Any interest in sitting on my porch with me and talking about golf? Here’s a chair for you…
Fellow golfers, friends and business associates:
I wish you all a very happy Thanksgiving, even if you aren’t from the USA.
I have much to be thankful for, the least of which is the golf world and all of the great people I’ve met in that world. Cheers to you.
Stay tuned for the 2010 HOG Turkey Awards, coming up soon.
Here is a follow up to my reviews of the Golden Horseshoe Gold and Green courses in Colonial Williamsburg. The Historic Area near the courses definitely deserves an individual mention.
Horse and buggy cruises down Duke of Gloucester Street
The Historic Area at Colonial Williamsburg has a wealth of historic buildings and museums to visit, each with very interesting stories to tell.
The area is a trip back in time to the 1700’s, where everything is as it was at that time. Walking the streets of the historical area is as close as a person could get to traveling back in time.
The buildings, the tools, the wardrobes of the townspeople, the plates… all authentic and original. If a building needs to be repaired or rebuilt, or some sort of work needs to be done, workers use the same tools and techniques which were used in the 1700’s.
Greetings from the Salt Lake International airport. I’m now waiting for my flight to Chicago where I’ll be meeting a bunch of buddies and caravanning to South Bend, Indiana. We will be taking in all the sights and sounds of Notre Dame football as my top 15 (8-1) University of Utah Utes football team rolls into town.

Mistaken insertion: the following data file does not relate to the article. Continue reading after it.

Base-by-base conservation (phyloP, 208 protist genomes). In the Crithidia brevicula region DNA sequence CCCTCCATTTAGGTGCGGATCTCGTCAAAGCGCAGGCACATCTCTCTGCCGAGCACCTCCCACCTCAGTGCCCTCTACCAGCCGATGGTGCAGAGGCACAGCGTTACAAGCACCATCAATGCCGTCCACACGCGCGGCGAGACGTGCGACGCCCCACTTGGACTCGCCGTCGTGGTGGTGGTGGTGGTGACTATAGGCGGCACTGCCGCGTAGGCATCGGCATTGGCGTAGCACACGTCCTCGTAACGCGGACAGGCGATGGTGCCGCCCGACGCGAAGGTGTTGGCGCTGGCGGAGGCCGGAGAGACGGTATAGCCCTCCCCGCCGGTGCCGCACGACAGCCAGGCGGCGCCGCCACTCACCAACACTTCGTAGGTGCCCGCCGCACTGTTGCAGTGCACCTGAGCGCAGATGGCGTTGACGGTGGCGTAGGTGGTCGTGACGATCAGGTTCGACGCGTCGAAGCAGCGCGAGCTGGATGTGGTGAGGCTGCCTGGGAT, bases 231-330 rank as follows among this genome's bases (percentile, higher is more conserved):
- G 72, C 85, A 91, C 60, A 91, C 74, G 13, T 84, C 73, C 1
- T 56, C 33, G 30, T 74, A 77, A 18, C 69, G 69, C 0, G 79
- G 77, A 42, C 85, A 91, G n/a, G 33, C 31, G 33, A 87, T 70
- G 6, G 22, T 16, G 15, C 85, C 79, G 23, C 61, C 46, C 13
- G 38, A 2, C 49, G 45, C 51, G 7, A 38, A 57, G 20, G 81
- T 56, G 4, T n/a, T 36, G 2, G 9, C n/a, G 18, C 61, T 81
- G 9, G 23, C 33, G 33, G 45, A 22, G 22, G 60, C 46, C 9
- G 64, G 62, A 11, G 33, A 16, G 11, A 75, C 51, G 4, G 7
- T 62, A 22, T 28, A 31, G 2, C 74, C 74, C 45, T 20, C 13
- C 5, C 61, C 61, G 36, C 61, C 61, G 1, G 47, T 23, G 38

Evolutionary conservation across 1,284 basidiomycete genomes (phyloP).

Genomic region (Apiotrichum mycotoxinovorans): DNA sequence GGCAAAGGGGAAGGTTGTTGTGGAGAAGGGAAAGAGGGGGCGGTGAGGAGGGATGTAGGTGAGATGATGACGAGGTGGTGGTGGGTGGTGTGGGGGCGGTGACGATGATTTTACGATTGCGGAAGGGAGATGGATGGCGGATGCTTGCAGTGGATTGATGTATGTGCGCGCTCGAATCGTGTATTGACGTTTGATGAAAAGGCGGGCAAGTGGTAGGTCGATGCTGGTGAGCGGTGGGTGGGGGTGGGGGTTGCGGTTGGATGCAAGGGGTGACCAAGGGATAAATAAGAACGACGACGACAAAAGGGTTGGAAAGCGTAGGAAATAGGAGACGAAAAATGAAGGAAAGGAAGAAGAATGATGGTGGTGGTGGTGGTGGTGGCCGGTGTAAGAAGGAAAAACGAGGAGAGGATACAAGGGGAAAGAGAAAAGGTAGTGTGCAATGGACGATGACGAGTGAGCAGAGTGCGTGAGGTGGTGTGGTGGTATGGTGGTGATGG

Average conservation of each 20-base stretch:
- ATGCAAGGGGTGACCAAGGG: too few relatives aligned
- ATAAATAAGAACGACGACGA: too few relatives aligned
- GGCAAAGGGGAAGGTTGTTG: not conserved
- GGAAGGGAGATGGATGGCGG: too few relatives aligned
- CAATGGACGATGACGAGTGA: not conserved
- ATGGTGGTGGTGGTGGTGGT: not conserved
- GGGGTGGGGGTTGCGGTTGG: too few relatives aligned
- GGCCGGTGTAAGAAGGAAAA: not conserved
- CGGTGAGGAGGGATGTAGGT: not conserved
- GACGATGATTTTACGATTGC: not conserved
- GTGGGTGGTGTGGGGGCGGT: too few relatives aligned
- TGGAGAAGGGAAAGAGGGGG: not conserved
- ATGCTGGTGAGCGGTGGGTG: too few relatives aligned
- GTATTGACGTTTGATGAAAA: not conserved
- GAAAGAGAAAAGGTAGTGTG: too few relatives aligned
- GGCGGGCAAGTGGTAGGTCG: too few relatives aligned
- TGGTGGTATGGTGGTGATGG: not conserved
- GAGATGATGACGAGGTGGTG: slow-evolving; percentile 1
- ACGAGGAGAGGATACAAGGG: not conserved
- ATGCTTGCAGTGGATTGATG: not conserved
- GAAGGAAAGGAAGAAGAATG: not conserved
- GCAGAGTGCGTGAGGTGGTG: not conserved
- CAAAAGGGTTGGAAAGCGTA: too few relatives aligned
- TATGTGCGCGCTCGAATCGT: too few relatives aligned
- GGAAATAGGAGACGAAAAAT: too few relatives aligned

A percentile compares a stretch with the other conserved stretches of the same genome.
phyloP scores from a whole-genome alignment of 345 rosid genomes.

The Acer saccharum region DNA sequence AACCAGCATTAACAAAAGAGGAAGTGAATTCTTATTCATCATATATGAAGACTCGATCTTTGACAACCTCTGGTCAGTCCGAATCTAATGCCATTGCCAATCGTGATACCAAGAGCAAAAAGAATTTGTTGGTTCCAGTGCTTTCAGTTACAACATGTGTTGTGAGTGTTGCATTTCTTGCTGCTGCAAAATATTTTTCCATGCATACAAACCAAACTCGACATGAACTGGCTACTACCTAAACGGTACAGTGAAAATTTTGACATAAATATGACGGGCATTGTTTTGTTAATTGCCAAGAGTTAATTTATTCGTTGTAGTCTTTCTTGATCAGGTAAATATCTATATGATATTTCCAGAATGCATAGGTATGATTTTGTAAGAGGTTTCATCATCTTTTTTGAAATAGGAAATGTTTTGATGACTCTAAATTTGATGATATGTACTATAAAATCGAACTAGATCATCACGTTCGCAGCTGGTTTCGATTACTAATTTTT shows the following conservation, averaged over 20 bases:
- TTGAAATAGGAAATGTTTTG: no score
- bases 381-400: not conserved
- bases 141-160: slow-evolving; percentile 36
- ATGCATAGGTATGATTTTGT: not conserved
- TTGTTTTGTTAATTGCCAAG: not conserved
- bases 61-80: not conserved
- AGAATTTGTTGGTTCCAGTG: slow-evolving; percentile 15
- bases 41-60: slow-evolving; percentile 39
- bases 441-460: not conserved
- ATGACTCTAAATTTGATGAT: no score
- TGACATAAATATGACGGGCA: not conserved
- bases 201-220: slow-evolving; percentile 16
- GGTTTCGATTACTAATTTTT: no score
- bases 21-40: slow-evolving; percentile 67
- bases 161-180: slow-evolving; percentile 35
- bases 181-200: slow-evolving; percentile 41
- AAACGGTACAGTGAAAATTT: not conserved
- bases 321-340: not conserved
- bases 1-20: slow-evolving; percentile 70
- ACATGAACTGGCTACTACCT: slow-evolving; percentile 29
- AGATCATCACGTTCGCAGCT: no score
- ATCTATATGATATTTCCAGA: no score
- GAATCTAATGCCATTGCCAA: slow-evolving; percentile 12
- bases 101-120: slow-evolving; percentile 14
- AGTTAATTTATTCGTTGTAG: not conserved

Debauchery to follow soon.
I’m blogging from my new Apple iPad. For the first time in HOG World Tour history I’m traveling without my laptop. I’m still getting used to the keyboard so forgive any spelling errors!
Click image to view larger size
Continuing on with my current “Golf Art” theme, here’s a piece by a cat in San Francisco named Vincent Concepcion, owner of Gamma Canvas. This piece is called “San Francisco Golfer.” Click the image to view a larger version.
Vincent works in a process he calls “Hand Drawn Digital Art.” First he sketches the art by hand. Then he scans it into the computer where he enhances it and uses digital airbrushing to produce the incredible shading and gradients you can see in the art. Once the art is done, it is transferred to a canvas via an archival quality print technology.
Vincent’s work is very fun and the details are amazing. There are also some “hidden gems” in there too, which make it even more fun.
Best of luck to my buddy Vincent Concepcion and his new golf art project!